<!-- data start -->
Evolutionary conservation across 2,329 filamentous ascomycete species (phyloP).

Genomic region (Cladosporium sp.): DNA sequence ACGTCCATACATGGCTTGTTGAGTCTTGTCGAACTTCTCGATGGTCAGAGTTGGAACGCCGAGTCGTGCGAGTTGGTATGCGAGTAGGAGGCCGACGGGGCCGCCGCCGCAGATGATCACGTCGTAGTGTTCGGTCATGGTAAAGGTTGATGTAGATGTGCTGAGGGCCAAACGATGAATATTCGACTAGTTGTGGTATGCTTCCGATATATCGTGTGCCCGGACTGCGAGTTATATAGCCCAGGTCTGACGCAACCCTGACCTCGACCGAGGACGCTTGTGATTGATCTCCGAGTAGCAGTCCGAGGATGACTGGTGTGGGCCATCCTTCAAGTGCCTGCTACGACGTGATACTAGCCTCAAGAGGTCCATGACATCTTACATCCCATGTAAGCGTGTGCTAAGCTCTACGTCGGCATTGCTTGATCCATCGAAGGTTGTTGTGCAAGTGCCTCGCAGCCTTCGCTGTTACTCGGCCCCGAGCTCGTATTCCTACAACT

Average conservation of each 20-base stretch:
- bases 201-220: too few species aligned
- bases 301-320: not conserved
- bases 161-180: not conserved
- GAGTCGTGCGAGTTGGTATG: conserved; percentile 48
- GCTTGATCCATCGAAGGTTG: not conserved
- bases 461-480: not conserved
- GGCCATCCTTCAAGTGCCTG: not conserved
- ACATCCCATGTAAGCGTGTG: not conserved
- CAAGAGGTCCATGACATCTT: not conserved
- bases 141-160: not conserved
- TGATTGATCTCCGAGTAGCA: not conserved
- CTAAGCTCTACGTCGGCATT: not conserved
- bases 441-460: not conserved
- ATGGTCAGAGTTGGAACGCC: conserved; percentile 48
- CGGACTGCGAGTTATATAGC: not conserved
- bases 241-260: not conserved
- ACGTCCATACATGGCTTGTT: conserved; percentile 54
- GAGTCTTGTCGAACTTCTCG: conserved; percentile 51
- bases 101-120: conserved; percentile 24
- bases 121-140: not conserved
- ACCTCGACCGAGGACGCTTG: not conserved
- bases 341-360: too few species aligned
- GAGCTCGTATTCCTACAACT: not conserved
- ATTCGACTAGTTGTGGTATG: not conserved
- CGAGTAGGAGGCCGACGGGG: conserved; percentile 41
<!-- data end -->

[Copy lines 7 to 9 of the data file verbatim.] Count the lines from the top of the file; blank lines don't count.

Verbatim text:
- GAGTCGTGCGAGTTGGTATG: conserved; percentile 48
- GCTTGATCCATCGAAGGTTG: not conserved
- bases 461-480: not conserved